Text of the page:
So I will see if I have any weird effects from the honey locust bits that I just barely nibbled on. I don’t feel any unusual sensations right now, which is a very good sign. Poisoning is usually noticeable pretty quickly after eating it. The exception to this rule was purslane. I nibbled purslane and didn’t feel anything unusual, but felt like I nearly died of a heart attack later on in the nighttime when it was absorbed into my large intestine. It contains cardiac glycosides. It felt okay at first when I was eating it, and didn’t cause any unpleasant sensations, and in fact, I felt that it was wonderfully fresh, delicious, and tasty. Too bad it was so dangerous later on. I could try it again someday. According to legend, it has healthy fatty acids in it.

Oh yeah, the web page about chokeberries. It said that since they weren’t poisonous, you could eat them, and it talked about adding them onto ice cream and stuff. My reaction to this is, what the fuck, you fucking sociopathic lunatic, HAVE YOU EVER EVEN TRIED THEM?????? ADDING THEM TO ICE CREAM???? ARE YOU FUCKING MAD???? Seriously! You add them to ice cream and pretend they’re blueberries and give them to somebody you are trying to kill. I don’t know how bad the choking effect is, but what if it actually closes the airway? It could be mechanical poisoning instead of chemical poisoning.

There are other berries that are borderline edible/inedible that I want to locate and find out about. I LOVE SERVICEBERRIES. I am so, so, so happy that I found out how to recognize the serviceberries. Although, strangely, last time I tried to eat them, I found them slightly sickening and I don’t know why. But they are not always. Usually I love them. I also dried them and stored them for a long time and ate them in small amounts for months.

So after getting the salad from Fiddlehead, and feeling simultaneously like it was a really nice delicious salad, but yet, what would I myself do if I were running a similar business – and I fantasized about all sorts of things, about exotic native wild plants, about microgreens, about growing live plants indoors in the restaurant, about growing mosses (I don’t think they’re edible but I just love the texture of them, growing them on the floor so you can walk on them), doing all this indoors with sun pipes bringing real sunlight into the building, and lots of misty water being sprayed on the plants and humidifying the air. Indoors.

I also want to try eating raw seal, but sadly, that is not easy to obtain in my part of the world. Fresh herbs and plants are achievable at the moment. I haven’t forgotten that I want to go to the Arctic and I want to go hunting. I will also try eating insects someday. I became obsessed with food after eating this salad. Kat gave me these ’15 grain healthy snack’ things from Kabuto, a foreign brand. They are little tubes with an inner core, and they are extremely good. They contain palm oil, which is a saturated fat.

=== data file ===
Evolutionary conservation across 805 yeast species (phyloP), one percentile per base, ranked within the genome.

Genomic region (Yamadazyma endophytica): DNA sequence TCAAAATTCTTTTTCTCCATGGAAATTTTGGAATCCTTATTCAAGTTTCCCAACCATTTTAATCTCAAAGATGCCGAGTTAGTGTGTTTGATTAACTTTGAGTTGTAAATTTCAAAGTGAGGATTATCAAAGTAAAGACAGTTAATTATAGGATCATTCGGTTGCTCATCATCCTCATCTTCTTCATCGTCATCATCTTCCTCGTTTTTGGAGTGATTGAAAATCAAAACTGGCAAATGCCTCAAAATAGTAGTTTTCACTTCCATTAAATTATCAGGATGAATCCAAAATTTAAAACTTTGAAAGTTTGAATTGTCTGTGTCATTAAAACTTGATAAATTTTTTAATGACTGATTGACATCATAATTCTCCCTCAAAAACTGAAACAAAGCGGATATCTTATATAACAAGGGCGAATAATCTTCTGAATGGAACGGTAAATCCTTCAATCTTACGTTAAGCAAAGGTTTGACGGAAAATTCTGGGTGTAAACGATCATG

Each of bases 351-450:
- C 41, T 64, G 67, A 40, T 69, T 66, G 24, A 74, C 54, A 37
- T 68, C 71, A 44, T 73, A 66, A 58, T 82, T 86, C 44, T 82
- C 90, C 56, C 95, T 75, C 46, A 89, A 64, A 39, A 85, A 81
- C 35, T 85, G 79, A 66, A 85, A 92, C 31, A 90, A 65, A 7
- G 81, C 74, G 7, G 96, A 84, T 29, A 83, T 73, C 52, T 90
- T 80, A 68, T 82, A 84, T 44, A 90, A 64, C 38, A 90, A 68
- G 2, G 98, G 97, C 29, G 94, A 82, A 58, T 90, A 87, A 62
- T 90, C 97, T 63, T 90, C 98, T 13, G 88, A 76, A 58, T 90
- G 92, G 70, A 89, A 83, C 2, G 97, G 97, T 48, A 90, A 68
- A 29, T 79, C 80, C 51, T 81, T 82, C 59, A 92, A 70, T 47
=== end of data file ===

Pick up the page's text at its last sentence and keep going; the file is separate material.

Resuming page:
I wish I could have saved my mom with healthy foods and alternative medicine. I’m watching a lot of videos about people treating cancer.

3 Responses to “Honey locust tree pods: edibility rating: excellent so far; got brewed coffee from the roommate; interview went well; chokeberries are just as inedible as they say they are”

  1. Anonymous Says:


  2. Nicole Says:

    Castration – it’s just minor surgery, not something you die from! And frighteningly enough, there are probably grains of truth in that. But what universe is she living in where all of this is okay????

  3. Nicole Says:

    I’m going to have to read pennlive more often, although it was a bit depressing. I learned that it’s possible to die if you are stealing bags of donated clothing out of a dropoff box if your stepstool falls out from under you in the middle of the night and nobody sees you hanging there for over an entire day. I also learned that the amber alert, which I assume must be the one with the yellow Ford convertible, which seemed ridiculous to me, because which kind of idiot kidnaps a kid while driving a yellow convertible??? actually turned out to be not kidnapped – the mother forgot to put the car in park, and it rolled away with the kid and went down over a hill. The kid was okay.

Leave a Reply

Fill in your details below or click an icon to log in:

WordPress.com Logo

You are commenting using your WordPress.com account. Log Out /  Change )

Google+ photo

You are commenting using your Google+ account. Log Out /  Change )

Twitter picture

You are commenting using your Twitter account. Log Out /  Change )

Facebook photo

You are commenting using your Facebook account. Log Out /  Change )


Connecting to %s

%d bloggers like this: